Cretaceous stratigraphy of Antarctica and its global significance

The Cretaceous period is particularly well represented by a thick sequence of clastic sedimentary rocks exposed in the Antarctic Peninsula region of western Antarctica. This was an active margin throughout the Late Mesozoic and in total some 7km+ of Cretaceous sedimentary rocks accumulated in a series of fore-, intra-, and back-arc basins. The Fossil Bluff Group of eastern Alexander Island can be traced from the Jurassic - Cretaceous boundary into the Upper Albian and represents a broad-scale shallowing-upwards sequence from deep marine to a prominent Upper Albian fluvial interval in which high density forests developed at a palaeolatitude of 75°S. The Cretaceous sequence exposed in the James Ross Island group continues right through the Upper Cretaceous to the K–Pg boundary. The Campanian - Maastrichtian succession in particular is over 2km in total thickness and richly fossiliferous. The improved Cretaceous stratigraphy of Antarctica is an invaluable terrestrial record of climatic change at a high palaeolatitude. This includes a gradual increase in temperature to the Cretaceous Thermal Maximum, and then a decline to the K–Pg boundary. There may be no simple link between these palaeotemperature changes and Cretaceous patterns of biotic radiation and extinction.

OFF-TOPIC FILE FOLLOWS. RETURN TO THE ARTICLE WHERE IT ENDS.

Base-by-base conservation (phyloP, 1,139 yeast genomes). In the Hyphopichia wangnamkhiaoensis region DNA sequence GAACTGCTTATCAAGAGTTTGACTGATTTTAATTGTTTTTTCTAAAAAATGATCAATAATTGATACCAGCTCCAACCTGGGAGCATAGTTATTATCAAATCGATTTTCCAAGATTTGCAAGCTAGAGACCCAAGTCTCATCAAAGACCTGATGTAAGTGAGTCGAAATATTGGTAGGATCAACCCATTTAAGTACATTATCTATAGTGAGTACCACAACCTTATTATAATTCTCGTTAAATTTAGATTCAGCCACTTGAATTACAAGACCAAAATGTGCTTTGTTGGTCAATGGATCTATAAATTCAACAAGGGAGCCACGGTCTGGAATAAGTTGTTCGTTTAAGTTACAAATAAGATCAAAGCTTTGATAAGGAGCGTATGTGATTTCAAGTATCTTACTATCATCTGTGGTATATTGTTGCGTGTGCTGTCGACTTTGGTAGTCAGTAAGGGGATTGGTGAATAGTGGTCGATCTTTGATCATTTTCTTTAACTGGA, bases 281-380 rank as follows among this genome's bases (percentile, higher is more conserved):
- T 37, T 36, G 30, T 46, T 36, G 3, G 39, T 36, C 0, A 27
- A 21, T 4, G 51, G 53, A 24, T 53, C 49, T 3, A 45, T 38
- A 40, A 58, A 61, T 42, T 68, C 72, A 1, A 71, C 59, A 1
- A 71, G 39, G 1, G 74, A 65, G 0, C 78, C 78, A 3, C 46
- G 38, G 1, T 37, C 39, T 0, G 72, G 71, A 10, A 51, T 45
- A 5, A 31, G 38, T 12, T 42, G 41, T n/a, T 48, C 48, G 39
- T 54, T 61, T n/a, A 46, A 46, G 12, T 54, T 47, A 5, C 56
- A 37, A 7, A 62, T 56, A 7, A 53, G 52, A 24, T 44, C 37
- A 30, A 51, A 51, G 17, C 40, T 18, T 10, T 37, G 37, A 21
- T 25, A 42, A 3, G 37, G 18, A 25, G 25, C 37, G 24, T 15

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Published Online
Authors: Crame, J. Alistair ORCIDORCID record for J. Alistair Crame, Francis, Jane E.

On this site: Alistair Crame, Jane Francis
26 February, 2024
Geological Society, London, Special Publications / 545
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